Museum patrons working on the Draftsmen’s Congress
Upon entering the Pawel Althamer: The Neighbors exhibit at the New Museum a mural of paint surrounds you as artists work. They are clad in once white smocks, now vibrant messes of color. But these are no ordinary artists, as hints are lain by the inviting paint cans with brushes spewed in the center. The artists are museum patrons, with the museum visitors applying layer upon layer of paint forming a vast vibrant mural of seamless chaotic color. A vast array of small designs–many half covered–are discernible, from targets to faces to lettering. “FOOL” is written boldly across the top of a chair, while “OLLIE” adorns a wall.
Last summer, we rounded up six great urban photography projects that were going on, including those visiting every bodega in Manhattan, capturing the city’s disappearing neon signs, and a guy walking every street of NYC. Yesterday, another one came across our way: For the last three years, five friends have been visiting and documenting New York’s old-school pizza joints. For extra authenticity, all five are native New Yorkers. According to Ian Manheimer, a member of The New York Pizza Project, they’ve “been to over 100 of the most authentic shops in the City: talking to patrons and pizza makers, snapping photos…We like to say, it’s not about the food, it’s about everything else.”
In the mid 80′s Martin Scorsese was not in a good place career-wise. You would think that after making films like Mean Streets, Taxi Driver, Raging Bull, and The King of Comedy, studios would just let the man make the movies he wants to make, without any hassle. However, Paramount Pictures decided to stop production on Scorsese’s dream project The Last Temptation of Christ, due to budgetary concerns and pressure from religious groups.The entire ordeal frustrated Scorsese; who after rejecting many scripts, decided to film a black comedy that takes place almost entirely in Soho. In our second to last installment of the #MonthofScorsese film locations series, we present the NYC film locations for 1985′s After Hours. (more…)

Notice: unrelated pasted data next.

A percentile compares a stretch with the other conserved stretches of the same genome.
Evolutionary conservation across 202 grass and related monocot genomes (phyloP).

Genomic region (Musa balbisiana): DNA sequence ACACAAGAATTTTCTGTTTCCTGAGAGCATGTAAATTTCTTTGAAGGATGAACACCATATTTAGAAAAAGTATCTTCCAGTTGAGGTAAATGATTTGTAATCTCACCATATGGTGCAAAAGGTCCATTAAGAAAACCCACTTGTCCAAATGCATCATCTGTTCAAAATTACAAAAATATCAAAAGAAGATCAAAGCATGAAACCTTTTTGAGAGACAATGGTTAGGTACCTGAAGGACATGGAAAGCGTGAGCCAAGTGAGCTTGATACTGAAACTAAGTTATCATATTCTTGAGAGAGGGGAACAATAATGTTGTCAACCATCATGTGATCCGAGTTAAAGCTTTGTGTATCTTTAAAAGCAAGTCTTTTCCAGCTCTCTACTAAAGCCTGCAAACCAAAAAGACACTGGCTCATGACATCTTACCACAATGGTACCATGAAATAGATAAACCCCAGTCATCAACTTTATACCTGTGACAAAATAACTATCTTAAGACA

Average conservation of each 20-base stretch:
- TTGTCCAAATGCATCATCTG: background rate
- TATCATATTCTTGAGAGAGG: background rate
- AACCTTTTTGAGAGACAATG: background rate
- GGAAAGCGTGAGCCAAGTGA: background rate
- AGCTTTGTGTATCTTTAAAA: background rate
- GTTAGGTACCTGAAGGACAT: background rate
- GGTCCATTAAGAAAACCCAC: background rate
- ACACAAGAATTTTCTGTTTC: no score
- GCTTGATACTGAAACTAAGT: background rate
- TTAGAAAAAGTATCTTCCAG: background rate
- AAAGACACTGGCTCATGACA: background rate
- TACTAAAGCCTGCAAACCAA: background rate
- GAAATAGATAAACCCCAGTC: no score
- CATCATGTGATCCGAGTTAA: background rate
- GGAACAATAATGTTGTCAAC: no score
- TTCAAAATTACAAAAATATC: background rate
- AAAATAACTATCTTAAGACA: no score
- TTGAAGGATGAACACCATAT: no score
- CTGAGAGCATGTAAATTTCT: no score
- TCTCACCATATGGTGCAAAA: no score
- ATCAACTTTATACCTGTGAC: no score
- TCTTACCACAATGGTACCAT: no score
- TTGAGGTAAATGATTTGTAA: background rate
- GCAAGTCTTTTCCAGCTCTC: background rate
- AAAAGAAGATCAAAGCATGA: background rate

The Lower East Side has historically been home to a large immigrant population specifically those of Eastern European Jews. In the 1960s and 1970s the neighborhood saw a shift–the shape of the neighborhood began to develop a sprawling indie music scene. Central to this neighborhood was that of Ludlow Street. From Pianos to Cake Shop, the street has played host to a vast array of defining music venues with such acts as the Velvet Underground gaining its foot hold on the New York scene in the area.
Inside the Brooklyn Museum’s rotunda gallery, Brooklyn based street artist Caleonia Curry a.k.a Swoon and her team have installed an awe inspiring 60 foot tree sculpture. The sculpture –which is reported to have taken months to complete –is the base and center piece for her exhibition titled Submerged Motherlands. The former Pratt Institute student turned world famous street artist and humanitarian’s site-specific installation is said to be an artistic response to past and contemporary catastrophe’s. (more…)